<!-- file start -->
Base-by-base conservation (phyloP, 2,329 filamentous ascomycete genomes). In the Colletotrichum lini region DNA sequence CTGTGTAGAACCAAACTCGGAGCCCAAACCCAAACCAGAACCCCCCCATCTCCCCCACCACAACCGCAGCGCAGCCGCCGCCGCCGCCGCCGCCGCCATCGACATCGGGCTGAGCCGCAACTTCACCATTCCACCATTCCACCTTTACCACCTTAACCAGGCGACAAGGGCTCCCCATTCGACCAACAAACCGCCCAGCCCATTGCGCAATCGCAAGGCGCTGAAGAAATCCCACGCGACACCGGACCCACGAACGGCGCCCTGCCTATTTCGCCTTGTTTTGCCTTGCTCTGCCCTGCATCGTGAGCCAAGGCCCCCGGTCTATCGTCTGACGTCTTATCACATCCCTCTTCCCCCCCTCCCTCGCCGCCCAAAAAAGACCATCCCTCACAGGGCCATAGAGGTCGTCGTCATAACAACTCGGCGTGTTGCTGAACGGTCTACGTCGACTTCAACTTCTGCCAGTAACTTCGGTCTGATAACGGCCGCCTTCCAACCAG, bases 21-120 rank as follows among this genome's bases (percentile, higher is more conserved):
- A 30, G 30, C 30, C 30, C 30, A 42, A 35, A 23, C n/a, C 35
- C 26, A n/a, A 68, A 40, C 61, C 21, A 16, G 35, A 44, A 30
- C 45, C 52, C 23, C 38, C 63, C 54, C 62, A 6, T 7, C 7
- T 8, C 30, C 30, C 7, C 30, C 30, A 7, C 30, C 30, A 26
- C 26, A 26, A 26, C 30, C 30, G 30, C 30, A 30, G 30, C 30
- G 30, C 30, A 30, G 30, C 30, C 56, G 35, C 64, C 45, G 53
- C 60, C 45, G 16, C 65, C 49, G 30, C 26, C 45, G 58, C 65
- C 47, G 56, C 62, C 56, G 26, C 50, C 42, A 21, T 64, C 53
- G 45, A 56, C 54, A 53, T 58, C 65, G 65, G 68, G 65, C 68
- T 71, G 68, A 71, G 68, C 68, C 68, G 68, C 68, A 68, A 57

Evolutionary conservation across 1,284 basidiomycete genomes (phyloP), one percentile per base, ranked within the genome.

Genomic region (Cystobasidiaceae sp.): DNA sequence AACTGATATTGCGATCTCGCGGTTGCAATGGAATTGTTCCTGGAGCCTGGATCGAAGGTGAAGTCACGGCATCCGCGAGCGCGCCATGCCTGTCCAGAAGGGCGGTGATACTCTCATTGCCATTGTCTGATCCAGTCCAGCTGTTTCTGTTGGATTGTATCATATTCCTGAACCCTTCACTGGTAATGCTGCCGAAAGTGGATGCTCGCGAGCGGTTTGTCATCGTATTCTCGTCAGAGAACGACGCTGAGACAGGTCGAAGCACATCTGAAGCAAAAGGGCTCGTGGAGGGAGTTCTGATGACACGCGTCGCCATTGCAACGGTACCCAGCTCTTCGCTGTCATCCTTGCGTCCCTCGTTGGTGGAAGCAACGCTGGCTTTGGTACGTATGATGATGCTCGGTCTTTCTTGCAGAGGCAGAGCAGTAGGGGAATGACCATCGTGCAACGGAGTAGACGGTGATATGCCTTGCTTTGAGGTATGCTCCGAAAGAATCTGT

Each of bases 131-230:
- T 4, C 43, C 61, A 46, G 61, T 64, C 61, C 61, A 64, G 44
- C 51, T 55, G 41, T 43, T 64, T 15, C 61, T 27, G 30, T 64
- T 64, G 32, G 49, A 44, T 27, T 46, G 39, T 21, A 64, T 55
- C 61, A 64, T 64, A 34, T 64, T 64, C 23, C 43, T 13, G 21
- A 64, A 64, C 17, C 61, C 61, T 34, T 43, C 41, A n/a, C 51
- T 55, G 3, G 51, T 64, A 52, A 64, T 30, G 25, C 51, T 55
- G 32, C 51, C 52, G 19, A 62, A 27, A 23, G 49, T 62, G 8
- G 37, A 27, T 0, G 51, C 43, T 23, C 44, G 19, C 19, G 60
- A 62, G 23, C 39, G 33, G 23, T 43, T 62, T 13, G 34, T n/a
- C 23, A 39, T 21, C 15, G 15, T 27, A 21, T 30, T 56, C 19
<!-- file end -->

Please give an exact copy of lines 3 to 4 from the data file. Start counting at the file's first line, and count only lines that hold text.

- C 26, A n/a, A 68, A 40, C 61, C 21, A 16, G 35, A 44, A 30
- C 45, C 52, C 23, C 38, C 63, C 54, C 62, A 6, T 7, C 7